U.S. crude inventories fell by 5.2 million barrels last week, the first drawdown in 3 weeks, challenging arguments that high inventory levels will soon cause crude prices to tumble. However, stockpile data remains a lagging indicator and it could take months to impact actual pricing, while the EIA has raised estimates of U.S. crude output to 3-year highs based on a new methodology showing higher rig productivity. Meanwhile, Saudi Arabia and Russia plan to remove a combined 1.3 million barrels per day from the market through year-end to support prices, with Saudi targeting $100+ oil, and this impending tightness is playing on traders' minds. Technical show room for further gains in WTI with key support at $86.75, initial resistance at $88, and price action is forming an ascending triangle pattern which set the price target close to $96.


New data released last Thursday indicates the U.S. job market remains strong despite the Federal Reserve's efforts to slow it down, with unemployment filings dropping to the lowest level since February and continued claims falling to the lowest since July. Though the moderation in labour costs and rebound in worker productivity are welcome news for the Fed, officials are still unlikely to relax their inflation fight anytime soon.

China's imports and exports declined less than expected in August, indicating some improvement in trade activity compared to sharp drops earlier this year, though demand remains sluggish both locally and abroad weighing further on the economic outlook. Despite the moderate rebound, China's trade surplus still hit its lowest level in two months as exports and imports continue to face headwinds from weakening global and domestic economic conditions.

Retail sales in the euro zone declined slightly in July compared to June due to reduced spending on automotive fuel, while revised figures show sales increased in June, according to data released Wednesday. Falling real incomes and higher costs are weighing on consumer demand in the euro zone, with retail sales registering year-over-year declines for 10 straight months.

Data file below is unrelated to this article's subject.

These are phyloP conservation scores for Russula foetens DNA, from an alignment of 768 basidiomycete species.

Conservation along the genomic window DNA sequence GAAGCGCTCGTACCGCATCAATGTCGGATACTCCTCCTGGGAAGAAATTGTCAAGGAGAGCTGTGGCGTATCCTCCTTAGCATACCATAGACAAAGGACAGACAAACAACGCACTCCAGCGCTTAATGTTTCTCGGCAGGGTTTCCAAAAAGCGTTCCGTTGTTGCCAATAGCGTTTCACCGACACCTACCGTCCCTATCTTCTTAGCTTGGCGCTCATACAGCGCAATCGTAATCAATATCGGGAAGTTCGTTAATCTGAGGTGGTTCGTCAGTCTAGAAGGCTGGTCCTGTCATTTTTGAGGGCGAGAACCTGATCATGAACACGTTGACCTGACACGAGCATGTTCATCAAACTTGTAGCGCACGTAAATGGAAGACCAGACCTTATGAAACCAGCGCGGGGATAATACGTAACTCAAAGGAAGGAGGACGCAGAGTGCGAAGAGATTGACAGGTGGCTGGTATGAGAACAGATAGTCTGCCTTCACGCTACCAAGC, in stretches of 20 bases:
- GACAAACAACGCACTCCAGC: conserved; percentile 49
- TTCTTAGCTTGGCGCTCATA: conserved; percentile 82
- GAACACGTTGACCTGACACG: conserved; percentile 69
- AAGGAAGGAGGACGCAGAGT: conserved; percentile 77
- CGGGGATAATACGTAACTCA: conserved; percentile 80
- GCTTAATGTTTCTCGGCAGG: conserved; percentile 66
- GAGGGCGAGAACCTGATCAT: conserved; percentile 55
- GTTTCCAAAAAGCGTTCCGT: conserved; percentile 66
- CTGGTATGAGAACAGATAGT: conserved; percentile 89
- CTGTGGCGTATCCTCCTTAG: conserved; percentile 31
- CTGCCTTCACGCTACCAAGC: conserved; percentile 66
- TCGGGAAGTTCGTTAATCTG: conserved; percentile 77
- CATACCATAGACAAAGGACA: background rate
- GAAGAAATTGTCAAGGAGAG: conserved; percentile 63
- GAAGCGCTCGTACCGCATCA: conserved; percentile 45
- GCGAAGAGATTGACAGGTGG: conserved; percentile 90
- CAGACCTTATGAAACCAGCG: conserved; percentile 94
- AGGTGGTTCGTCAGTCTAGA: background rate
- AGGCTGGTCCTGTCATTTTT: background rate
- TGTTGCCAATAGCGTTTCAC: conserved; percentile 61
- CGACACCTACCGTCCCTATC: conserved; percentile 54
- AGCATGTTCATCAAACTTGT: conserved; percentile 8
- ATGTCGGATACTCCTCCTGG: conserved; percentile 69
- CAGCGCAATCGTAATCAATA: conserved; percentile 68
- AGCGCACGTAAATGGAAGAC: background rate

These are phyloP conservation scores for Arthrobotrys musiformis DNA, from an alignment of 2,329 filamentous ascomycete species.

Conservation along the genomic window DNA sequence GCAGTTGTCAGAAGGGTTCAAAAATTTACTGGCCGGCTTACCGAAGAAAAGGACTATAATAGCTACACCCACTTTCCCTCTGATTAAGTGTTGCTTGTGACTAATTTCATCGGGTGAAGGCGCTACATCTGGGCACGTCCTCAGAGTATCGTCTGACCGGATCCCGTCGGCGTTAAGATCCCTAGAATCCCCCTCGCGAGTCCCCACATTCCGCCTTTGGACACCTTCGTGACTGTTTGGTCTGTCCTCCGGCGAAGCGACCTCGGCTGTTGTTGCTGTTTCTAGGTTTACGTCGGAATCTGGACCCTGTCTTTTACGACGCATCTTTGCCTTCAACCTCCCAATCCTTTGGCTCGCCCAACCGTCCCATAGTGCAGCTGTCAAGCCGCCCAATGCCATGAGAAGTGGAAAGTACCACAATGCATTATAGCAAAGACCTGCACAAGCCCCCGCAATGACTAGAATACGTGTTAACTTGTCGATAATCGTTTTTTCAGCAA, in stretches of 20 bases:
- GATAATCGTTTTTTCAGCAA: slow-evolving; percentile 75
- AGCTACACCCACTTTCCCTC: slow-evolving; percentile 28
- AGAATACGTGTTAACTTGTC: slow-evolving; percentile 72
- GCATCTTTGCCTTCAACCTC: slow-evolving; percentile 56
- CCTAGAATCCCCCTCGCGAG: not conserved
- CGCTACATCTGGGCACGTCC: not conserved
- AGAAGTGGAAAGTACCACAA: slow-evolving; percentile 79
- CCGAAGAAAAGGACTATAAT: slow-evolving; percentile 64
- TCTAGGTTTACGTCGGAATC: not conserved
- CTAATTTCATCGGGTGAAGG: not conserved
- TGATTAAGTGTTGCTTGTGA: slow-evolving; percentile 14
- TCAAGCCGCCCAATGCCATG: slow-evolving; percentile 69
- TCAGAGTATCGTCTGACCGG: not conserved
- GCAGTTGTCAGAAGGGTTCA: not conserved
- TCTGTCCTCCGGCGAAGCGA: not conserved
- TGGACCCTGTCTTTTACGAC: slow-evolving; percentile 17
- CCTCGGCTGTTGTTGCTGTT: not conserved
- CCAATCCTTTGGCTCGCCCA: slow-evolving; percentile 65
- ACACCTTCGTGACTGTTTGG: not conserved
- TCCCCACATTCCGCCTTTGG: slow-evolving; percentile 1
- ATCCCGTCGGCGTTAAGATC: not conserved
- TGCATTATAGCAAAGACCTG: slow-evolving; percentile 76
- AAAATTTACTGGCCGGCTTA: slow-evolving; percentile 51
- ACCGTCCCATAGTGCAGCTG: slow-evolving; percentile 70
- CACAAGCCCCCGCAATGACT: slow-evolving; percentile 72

What Can We Expect from The Market This Week

ECB Interest Rate Decision: The European Central Bank is unlikely to raise interest rates again at its upcoming meeting, although the current consensus is uncertain. Policymakers warned that the decision is still in the air, but the economy has already shown serious signs of slowing, with growth only at 0.5% YoY.

US Retail Sales: Monthly retail sales data will show if high inflation has started to significantly curb consumer spending. Expectations are for a modest rise, suggesting resilience so far. Still, many Americans are relentless in their spending, which saw personal savings dip while credit card balances rose to $1 trillion.

US CPI and PPI August: The upcoming CPI and PPI inflation reports will indicate if price pressures continue to ease in the US. Forecasts point to reinflation, suggesting the Fed's tightening actions may have run out of gas. Any upside surprise could alter rate hike expectations, as officials poll from months ago suggested one last hike.

UK Industrial and Manufacturing Production: Recent data has highlighted UK economic weakness, with GDP contracting in Q2 and expected to achieve negative growth. Industrial and manufacturing production reports, which are also predicted to decline, will provide further insight into the extent of the slowdown. Another contractionary reading would underscore recessionary concerns.

China Industrial Production: This monthly indicator will show the extent of growth in China's industrial sector and factories as more stimulus is carefully injected into the economy. The consensus sees a moderate rebound, but the key question is whether the $40 billion state fund for microchips will rebalance technological power that has been in America's reign for decades.